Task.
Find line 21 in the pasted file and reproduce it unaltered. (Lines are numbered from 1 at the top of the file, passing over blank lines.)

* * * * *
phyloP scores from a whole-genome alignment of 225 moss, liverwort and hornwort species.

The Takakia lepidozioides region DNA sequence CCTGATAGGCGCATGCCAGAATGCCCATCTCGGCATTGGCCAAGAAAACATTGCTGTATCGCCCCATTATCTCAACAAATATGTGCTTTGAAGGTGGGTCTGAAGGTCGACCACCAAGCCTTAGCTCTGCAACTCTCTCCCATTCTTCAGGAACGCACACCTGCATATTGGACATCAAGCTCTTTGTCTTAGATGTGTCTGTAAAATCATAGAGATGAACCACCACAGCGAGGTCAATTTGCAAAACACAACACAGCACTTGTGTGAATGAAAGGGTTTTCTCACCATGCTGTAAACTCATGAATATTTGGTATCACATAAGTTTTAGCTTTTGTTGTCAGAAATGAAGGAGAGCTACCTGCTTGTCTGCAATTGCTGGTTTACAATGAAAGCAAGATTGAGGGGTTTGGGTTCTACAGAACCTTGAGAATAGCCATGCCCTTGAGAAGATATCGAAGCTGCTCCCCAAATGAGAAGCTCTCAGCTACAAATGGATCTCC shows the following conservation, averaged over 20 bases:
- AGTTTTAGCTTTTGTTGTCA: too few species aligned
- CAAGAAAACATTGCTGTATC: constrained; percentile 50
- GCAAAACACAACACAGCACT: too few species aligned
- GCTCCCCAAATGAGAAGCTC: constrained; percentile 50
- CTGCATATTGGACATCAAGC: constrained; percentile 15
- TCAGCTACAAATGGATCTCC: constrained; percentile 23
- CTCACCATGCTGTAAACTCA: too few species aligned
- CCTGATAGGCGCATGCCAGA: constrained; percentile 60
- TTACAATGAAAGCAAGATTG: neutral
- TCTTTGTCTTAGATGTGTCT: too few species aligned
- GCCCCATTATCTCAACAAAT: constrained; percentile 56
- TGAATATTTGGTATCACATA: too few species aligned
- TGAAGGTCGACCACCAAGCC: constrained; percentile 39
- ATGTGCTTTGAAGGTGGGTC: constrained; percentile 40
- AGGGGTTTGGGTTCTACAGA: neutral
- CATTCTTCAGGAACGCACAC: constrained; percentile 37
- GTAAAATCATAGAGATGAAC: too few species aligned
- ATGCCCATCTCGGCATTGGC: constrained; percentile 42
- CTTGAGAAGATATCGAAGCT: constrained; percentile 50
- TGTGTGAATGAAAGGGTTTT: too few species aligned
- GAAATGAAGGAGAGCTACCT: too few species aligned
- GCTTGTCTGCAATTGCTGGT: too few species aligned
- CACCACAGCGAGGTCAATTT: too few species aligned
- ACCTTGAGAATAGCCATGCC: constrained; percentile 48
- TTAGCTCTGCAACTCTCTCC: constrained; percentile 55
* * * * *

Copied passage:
- CTTGAGAAGATATCGAAGCT: constrained; percentile 50